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Has My Facebook Account Been Hacked?

And then, of course, there was the Cambridge Analytica debacle, named after the analytics firm that culled data from millions of users’ profiles in working for the Trump campaign.
The truth of all of this, though, is that Facebook’s nearly 2.5 billion monthly active users aren’t exactly going to stop using the platform. After all, we use it to stay in touch with friends and family, to be entertained and to keep up with current events. So, it’s on us, as users, to look out for any telltale signs that our accounts have been compromised and reclaim them if they have.
But, what exactly are the signs that someone has hacked your Facebook account? Here are just a few:
  • You can’t access your account.
  • Your email and/or password has been changed.
  • Your name and/or birthday has been changed.
  • You’ve noticed posts on your timeline that you didn’t write.
  • Your friends have received messages that you didn’t write.
  • Your friends have received friend requests that you didn’t send.
  • Your friends have received other requests, such as one to join an app or game.
  • People you don’t know have received friend requests from you.
  • You’ve noticed apps on your account that you didn’t download.
Have you spotted any of these red flags? You aren’t alone. A 2016 study by the University of Phoenix showed that nearly two-thirds of all social media account holders have been hacked. And, if 2018 was any indication, the numbers have only gone up.
But, there’s no need to fret! Our Kinetic by Windstream team is here to share what to do if your Facebook account has been hacked.

1. Report it to Facebook.

You’ll want to report your hacked Facebook account particularly if you can’t log in. This will help you gain access to your account.

To do so, you’ll start at Facebook’s security checkpoint here. Click on the “My Account Is Compromised” button, and you’ll be prompted to enter an email address or phone number associated with the account. Next, Facebook will ask you to enter a current or former password.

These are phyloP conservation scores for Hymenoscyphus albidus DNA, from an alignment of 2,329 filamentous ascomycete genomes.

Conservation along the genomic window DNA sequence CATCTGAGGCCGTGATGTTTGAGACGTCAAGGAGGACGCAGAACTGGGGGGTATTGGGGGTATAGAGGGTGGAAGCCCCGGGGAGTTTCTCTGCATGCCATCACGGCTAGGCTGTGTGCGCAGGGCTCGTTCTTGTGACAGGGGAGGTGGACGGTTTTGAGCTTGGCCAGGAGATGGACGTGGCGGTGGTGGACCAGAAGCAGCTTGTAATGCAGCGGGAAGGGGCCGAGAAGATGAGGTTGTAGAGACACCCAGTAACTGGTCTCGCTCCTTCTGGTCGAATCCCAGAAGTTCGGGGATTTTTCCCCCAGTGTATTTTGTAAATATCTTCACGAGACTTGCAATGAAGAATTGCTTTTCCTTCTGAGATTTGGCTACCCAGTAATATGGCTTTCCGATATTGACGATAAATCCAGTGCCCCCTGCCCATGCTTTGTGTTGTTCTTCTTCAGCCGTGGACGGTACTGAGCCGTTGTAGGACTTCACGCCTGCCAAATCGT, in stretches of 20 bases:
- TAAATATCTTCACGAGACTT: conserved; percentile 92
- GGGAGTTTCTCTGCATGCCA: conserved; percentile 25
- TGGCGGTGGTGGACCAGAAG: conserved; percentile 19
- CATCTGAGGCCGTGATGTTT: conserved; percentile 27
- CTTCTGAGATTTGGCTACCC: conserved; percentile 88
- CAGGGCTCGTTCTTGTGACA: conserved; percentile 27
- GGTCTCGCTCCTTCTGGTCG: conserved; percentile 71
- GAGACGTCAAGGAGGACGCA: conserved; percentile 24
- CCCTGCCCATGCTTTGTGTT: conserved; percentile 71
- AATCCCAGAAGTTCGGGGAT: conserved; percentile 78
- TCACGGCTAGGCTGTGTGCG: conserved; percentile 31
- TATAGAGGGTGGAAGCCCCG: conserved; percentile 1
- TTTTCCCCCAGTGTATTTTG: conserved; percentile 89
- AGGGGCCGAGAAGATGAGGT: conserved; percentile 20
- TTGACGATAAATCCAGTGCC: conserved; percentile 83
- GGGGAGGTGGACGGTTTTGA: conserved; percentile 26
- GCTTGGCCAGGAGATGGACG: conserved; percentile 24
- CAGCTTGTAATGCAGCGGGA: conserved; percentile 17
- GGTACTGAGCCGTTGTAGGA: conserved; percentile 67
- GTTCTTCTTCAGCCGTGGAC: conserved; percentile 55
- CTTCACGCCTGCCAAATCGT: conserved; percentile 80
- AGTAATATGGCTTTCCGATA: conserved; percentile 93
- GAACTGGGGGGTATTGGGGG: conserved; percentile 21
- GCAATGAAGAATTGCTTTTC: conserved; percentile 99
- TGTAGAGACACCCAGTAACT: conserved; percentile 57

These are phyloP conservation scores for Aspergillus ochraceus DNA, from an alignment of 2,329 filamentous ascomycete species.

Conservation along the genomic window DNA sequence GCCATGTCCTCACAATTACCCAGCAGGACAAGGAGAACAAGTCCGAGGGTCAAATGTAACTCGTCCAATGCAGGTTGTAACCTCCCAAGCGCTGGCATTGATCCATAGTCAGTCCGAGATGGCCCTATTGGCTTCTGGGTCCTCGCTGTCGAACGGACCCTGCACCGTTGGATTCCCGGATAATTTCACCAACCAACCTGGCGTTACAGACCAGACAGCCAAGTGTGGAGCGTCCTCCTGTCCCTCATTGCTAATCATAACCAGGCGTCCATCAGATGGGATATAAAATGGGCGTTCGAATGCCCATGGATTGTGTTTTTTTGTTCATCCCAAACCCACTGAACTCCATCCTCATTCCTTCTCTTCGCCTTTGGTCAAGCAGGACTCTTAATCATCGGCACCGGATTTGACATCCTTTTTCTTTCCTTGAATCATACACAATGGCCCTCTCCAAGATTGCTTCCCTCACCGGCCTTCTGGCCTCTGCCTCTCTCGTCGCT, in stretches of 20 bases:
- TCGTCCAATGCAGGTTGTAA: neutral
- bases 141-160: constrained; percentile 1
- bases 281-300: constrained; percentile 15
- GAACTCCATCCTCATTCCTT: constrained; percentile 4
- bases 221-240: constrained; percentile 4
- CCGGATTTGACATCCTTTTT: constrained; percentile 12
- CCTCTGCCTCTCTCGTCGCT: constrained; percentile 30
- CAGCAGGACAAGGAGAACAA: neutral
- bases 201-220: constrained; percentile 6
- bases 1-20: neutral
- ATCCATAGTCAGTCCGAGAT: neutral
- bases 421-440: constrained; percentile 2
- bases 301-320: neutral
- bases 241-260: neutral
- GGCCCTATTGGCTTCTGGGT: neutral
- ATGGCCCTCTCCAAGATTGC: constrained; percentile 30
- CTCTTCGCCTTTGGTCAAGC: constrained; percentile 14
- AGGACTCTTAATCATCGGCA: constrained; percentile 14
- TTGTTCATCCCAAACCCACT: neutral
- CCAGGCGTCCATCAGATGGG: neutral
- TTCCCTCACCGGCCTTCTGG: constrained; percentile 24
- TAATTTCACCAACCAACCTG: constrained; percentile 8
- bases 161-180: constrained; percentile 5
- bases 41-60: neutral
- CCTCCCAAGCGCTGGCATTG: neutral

Then, you’ll be asked to select the best option of what’s happened to your account. You should see a screen that looks like the following.

From there, you’ll officially start reclaiming your account. Facebook will ask you to change your password and go through the recent changes to your account to ensure that you — and not a hacker — made those.

2. Regain control of your Facebook account.

If you were able to access your Facebook account, you’ll want to start sifting through to find all the damage. First things first, change your password, and remember to make it a good one! Need some help? Read our tips for ensuring a strong password.

Once you’ve done that, take a look at all the places where your account is logged in, and remove those that don’t belong. To do this, go to your settings and click on the “Security and Login” tab. The next page will display the cities from which the account is currently logged in, along with the device type. If one doesn’t belong, click on the three dots on the right hand side, and select “Not You?” Facebook will then walk you through other ways to secure your account.